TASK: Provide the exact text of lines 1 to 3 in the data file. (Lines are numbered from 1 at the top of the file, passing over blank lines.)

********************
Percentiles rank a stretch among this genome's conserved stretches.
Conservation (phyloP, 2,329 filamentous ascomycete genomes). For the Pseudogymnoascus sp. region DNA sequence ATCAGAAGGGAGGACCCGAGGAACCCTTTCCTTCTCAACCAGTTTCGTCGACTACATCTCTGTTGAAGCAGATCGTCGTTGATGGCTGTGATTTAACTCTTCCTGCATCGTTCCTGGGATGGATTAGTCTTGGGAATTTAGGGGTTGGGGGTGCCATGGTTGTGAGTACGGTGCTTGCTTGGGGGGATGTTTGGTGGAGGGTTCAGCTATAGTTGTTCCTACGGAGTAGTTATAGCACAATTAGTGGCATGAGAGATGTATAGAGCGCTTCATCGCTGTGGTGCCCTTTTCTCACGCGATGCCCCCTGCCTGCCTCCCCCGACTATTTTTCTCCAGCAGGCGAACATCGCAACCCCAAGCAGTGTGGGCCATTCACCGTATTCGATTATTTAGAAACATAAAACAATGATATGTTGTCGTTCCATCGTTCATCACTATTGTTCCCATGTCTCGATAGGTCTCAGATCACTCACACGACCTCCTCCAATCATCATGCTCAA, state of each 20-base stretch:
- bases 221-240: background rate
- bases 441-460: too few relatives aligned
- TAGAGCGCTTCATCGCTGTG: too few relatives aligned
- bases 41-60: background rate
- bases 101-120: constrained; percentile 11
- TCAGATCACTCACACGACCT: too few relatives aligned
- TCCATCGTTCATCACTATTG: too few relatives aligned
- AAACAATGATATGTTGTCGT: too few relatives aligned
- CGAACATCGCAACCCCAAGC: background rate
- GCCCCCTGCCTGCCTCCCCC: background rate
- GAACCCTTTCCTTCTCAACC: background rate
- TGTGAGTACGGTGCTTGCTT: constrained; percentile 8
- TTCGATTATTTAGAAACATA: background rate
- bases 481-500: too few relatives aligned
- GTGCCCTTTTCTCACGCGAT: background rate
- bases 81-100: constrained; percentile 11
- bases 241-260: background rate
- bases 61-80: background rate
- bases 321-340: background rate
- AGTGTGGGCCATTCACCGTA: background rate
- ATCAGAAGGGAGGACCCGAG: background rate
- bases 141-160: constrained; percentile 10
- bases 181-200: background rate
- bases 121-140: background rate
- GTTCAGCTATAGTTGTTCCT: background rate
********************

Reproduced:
Percentiles rank a stretch among this genome's conserved stretches.
Conservation (phyloP, 2,329 filamentous ascomycete genomes). For the Pseudogymnoascus sp. region DNA sequence ATCAGAAGGGAGGACCCGAGGAACCCTTTCCTTCTCAACCAGTTTCGTCGACTACATCTCTGTTGAAGCAGATCGTCGTTGATGGCTGTGATTTAACTCTTCCTGCATCGTTCCTGGGATGGATTAGTCTTGGGAATTTAGGGGTTGGGGGTGCCATGGTTGTGAGTACGGTGCTTGCTTGGGGGGATGTTTGGTGGAGGGTTCAGCTATAGTTGTTCCTACGGAGTAGTTATAGCACAATTAGTGGCATGAGAGATGTATAGAGCGCTTCATCGCTGTGGTGCCCTTTTCTCACGCGATGCCCCCTGCCTGCCTCCCCCGACTATTTTTCTCCAGCAGGCGAACATCGCAACCCCAAGCAGTGTGGGCCATTCACCGTATTCGATTATTTAGAAACATAAAACAATGATATGTTGTCGTTCCATCGTTCATCACTATTGTTCCCATGTCTCGATAGGTCTCAGATCACTCACACGACCTCCTCCAATCATCATGCTCAA, state of each 20-base stretch:
- bases 221-240: background rate